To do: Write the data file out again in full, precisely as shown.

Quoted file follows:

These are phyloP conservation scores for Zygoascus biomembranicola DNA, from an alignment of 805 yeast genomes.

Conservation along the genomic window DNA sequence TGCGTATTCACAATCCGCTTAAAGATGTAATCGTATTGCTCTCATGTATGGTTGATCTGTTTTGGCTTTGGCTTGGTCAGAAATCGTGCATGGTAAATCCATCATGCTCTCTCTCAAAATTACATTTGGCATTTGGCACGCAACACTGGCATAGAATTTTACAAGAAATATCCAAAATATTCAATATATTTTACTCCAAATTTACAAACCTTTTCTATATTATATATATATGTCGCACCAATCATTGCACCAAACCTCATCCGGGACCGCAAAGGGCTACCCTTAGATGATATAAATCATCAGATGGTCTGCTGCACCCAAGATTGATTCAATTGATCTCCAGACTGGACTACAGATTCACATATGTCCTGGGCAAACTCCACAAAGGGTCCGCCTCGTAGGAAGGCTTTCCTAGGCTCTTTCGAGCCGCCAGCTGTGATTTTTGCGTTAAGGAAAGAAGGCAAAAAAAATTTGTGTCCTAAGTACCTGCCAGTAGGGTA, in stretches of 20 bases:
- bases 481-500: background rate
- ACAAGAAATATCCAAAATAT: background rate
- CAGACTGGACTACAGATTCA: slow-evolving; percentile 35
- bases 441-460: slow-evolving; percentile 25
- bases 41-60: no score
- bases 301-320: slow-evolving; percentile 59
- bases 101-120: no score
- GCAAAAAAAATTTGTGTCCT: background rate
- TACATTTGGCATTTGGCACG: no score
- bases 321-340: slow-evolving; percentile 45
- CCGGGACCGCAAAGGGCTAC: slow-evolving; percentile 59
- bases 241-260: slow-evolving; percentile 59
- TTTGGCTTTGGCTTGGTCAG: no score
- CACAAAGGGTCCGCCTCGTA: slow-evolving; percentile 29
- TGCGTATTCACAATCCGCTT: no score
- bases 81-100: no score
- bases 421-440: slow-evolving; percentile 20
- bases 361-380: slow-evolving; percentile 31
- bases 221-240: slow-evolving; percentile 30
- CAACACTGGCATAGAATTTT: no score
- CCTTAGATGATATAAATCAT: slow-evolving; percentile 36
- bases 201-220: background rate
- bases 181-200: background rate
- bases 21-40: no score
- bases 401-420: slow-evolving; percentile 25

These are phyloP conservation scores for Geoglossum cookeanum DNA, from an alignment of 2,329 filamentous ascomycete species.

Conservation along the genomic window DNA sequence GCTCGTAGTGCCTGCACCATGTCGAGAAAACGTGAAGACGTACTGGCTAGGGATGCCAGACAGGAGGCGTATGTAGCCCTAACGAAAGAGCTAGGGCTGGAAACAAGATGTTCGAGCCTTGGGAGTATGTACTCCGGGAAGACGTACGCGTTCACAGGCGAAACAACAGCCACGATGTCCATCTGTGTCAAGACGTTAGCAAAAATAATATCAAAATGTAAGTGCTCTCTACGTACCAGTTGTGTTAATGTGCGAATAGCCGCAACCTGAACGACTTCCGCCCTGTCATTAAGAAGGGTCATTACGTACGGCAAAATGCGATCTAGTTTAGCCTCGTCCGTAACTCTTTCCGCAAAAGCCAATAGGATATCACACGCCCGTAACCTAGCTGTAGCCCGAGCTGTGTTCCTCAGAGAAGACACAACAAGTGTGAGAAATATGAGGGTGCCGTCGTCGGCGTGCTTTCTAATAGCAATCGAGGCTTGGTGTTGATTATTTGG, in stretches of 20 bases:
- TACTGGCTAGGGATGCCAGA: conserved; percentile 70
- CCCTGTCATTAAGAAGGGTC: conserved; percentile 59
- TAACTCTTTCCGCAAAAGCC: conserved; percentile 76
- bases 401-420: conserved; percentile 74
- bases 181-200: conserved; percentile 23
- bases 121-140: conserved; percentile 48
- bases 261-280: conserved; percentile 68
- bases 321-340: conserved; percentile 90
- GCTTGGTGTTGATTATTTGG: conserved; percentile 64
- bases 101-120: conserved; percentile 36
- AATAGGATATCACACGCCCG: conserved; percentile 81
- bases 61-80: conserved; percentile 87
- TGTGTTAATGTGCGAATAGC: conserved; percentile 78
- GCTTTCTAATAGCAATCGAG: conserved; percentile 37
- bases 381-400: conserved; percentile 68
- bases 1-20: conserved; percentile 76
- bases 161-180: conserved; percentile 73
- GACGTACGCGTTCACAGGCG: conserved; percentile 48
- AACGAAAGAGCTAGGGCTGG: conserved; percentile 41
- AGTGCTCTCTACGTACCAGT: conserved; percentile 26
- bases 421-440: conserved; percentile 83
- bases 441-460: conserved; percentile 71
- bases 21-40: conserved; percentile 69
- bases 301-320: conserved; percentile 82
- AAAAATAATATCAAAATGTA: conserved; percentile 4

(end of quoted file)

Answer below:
These are phyloP conservation scores for Zygoascus biomembranicola DNA, from an alignment of 805 yeast genomes.

Conservation along the genomic window DNA sequence TGCGTATTCACAATCCGCTTAAAGATGTAATCGTATTGCTCTCATGTATGGTTGATCTGTTTTGGCTTTGGCTTGGTCAGAAATCGTGCATGGTAAATCCATCATGCTCTCTCTCAAAATTACATTTGGCATTTGGCACGCAACACTGGCATAGAATTTTACAAGAAATATCCAAAATATTCAATATATTTTACTCCAAATTTACAAACCTTTTCTATATTATATATATATGTCGCACCAATCATTGCACCAAACCTCATCCGGGACCGCAAAGGGCTACCCTTAGATGATATAAATCATCAGATGGTCTGCTGCACCCAAGATTGATTCAATTGATCTCCAGACTGGACTACAGATTCACATATGTCCTGGGCAAACTCCACAAAGGGTCCGCCTCGTAGGAAGGCTTTCCTAGGCTCTTTCGAGCCGCCAGCTGTGATTTTTGCGTTAAGGAAAGAAGGCAAAAAAAATTTGTGTCCTAAGTACCTGCCAGTAGGGTA, in stretches of 20 bases:
- bases 481-500: background rate
- ACAAGAAATATCCAAAATAT: background rate
- CAGACTGGACTACAGATTCA: slow-evolving; percentile 35
- bases 441-460: slow-evolving; percentile 25
- bases 41-60: no score
- bases 301-320: slow-evolving; percentile 59
- bases 101-120: no score
- GCAAAAAAAATTTGTGTCCT: background rate
- TACATTTGGCATTTGGCACG: no score
- bases 321-340: slow-evolving; percentile 45
- CCGGGACCGCAAAGGGCTAC: slow-evolving; percentile 59
- bases 241-260: slow-evolving; percentile 59
- TTTGGCTTTGGCTTGGTCAG: no score
- CACAAAGGGTCCGCCTCGTA: slow-evolving; percentile 29
- TGCGTATTCACAATCCGCTT: no score
- bases 81-100: no score
- bases 421-440: slow-evolving; percentile 20
- bases 361-380: slow-evolving; percentile 31
- bases 221-240: slow-evolving; percentile 30
- CAACACTGGCATAGAATTTT: no score
- CCTTAGATGATATAAATCAT: slow-evolving; percentile 36
- bases 201-220: background rate
- bases 181-200: background rate
- bases 21-40: no score
- bases 401-420: slow-evolving; percentile 25

These are phyloP conservation scores for Geoglossum cookeanum DNA, from an alignment of 2,329 filamentous ascomycete species.

Conservation along the genomic window DNA sequence GCTCGTAGTGCCTGCACCATGTCGAGAAAACGTGAAGACGTACTGGCTAGGGATGCCAGACAGGAGGCGTATGTAGCCCTAACGAAAGAGCTAGGGCTGGAAACAAGATGTTCGAGCCTTGGGAGTATGTACTCCGGGAAGACGTACGCGTTCACAGGCGAAACAACAGCCACGATGTCCATCTGTGTCAAGACGTTAGCAAAAATAATATCAAAATGTAAGTGCTCTCTACGTACCAGTTGTGTTAATGTGCGAATAGCCGCAACCTGAACGACTTCCGCCCTGTCATTAAGAAGGGTCATTACGTACGGCAAAATGCGATCTAGTTTAGCCTCGTCCGTAACTCTTTCCGCAAAAGCCAATAGGATATCACACGCCCGTAACCTAGCTGTAGCCCGAGCTGTGTTCCTCAGAGAAGACACAACAAGTGTGAGAAATATGAGGGTGCCGTCGTCGGCGTGCTTTCTAATAGCAATCGAGGCTTGGTGTTGATTATTTGG, in stretches of 20 bases:
- TACTGGCTAGGGATGCCAGA: conserved; percentile 70
- CCCTGTCATTAAGAAGGGTC: conserved; percentile 59
- TAACTCTTTCCGCAAAAGCC: conserved; percentile 76
- bases 401-420: conserved; percentile 74
- bases 181-200: conserved; percentile 23
- bases 121-140: conserved; percentile 48
- bases 261-280: conserved; percentile 68
- bases 321-340: conserved; percentile 90
- GCTTGGTGTTGATTATTTGG: conserved; percentile 64
- bases 101-120: conserved; percentile 36
- AATAGGATATCACACGCCCG: conserved; percentile 81
- bases 61-80: conserved; percentile 87
- TGTGTTAATGTGCGAATAGC: conserved; percentile 78
- GCTTTCTAATAGCAATCGAG: conserved; percentile 37
- bases 381-400: conserved; percentile 68
- bases 1-20: conserved; percentile 76
- bases 161-180: conserved; percentile 73
- GACGTACGCGTTCACAGGCG: conserved; percentile 48
- AACGAAAGAGCTAGGGCTGG: conserved; percentile 41
- AGTGCTCTCTACGTACCAGT: conserved; percentile 26
- bases 421-440: conserved; percentile 83
- bases 441-460: conserved; percentile 71
- bases 21-40: conserved; percentile 69
- bases 301-320: conserved; percentile 82
- AAAAATAATATCAAAATGTA: conserved; percentile 4